Monday, October 13, 2014

Pareto's Apology

I often think about the Coasian bargaining problem of theft.  Theft is for the most part an extremely socially inefficient way to acquire wealth.

In this example, two guys stole three newspaper machines, which likely cost $250 or more to make, each.  They got a handful of change, maybe $20, tops, and tossed the machines away where they could not be found.

So....the cost is 3x$250 + $20.  The yield is $20.  The owners of the machines would clearly have paid at least $200 not to have them stolen. whom?  Everyone who agrees not to steal the machines?  Of course not, because then the payments would dwarf the benefit.  It was nice of the guy in the example to pay back, not the amount of money he stole ($20) but something closer to the damage that he caused by being a knucklehead.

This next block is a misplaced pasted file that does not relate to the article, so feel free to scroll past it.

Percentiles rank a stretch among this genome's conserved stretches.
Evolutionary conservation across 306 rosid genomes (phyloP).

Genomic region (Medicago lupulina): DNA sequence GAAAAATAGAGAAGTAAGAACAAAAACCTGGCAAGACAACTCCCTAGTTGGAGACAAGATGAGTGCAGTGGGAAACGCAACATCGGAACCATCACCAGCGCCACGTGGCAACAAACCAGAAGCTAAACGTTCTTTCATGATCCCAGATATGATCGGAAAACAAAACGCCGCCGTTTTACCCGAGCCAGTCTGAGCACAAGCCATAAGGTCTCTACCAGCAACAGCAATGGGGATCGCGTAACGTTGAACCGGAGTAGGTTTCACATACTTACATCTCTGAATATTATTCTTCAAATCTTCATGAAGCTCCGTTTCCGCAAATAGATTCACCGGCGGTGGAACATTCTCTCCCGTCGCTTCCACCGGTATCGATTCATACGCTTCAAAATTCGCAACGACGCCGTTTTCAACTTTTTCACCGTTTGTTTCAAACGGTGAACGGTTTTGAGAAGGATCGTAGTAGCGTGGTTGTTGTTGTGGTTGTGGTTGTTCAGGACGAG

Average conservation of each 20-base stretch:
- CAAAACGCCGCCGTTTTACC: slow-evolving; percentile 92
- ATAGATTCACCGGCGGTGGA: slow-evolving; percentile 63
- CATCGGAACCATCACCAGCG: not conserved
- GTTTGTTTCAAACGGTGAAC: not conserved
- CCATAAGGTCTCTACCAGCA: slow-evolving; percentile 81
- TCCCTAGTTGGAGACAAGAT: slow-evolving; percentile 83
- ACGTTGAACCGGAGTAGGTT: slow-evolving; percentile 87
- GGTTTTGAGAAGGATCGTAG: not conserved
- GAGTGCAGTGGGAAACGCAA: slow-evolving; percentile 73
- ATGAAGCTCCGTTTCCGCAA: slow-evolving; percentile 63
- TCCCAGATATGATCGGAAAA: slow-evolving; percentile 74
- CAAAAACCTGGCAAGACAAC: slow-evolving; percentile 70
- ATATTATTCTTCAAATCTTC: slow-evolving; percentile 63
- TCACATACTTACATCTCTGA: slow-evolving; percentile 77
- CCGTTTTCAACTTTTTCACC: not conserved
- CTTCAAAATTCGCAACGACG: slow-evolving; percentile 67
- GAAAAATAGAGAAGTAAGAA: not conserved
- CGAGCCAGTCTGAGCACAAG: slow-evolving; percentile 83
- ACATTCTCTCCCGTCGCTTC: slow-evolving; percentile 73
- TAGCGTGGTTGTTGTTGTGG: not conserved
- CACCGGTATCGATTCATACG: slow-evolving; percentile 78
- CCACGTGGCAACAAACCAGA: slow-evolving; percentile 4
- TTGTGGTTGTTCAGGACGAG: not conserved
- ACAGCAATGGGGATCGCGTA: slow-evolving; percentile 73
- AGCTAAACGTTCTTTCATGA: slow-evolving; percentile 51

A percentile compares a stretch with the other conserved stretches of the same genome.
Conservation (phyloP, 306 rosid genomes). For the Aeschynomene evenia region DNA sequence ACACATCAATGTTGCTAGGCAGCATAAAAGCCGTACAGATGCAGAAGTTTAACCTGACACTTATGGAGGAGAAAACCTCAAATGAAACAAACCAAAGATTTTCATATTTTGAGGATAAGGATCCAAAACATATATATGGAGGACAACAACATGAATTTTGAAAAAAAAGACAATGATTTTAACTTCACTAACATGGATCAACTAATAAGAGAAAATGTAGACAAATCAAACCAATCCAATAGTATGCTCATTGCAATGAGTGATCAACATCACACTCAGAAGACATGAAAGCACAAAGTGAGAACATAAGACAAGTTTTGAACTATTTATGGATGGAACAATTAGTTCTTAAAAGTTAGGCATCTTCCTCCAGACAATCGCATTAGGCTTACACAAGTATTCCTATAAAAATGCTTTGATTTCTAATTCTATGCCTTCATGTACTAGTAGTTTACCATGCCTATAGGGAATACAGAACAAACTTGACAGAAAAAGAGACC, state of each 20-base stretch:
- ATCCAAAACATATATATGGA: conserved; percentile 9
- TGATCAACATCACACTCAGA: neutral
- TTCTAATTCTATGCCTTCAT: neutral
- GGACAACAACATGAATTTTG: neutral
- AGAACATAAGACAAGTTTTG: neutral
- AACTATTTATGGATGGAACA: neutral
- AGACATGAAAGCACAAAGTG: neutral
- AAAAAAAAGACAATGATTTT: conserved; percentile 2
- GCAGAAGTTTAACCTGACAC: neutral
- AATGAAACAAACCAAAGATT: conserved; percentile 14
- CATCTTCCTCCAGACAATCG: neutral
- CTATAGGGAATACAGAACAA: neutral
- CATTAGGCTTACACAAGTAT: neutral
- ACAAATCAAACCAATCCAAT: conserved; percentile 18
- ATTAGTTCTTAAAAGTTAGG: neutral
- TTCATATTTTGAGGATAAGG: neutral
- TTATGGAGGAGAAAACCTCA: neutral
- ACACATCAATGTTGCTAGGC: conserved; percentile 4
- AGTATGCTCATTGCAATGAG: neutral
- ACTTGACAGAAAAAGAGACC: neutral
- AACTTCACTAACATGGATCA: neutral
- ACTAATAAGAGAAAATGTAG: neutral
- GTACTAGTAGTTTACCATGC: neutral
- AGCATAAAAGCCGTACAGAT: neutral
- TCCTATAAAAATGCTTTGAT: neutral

This was why Tullock included "theft" in the title of his famous paper.  But we don't recognize often enough just how important that is for the study of "voluntary" exchange.  It's a brilliant insight.  Credit to Tullock, even without the Nobel Prize.

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Do you have suggestions on where we could find more examples of this phenomenon?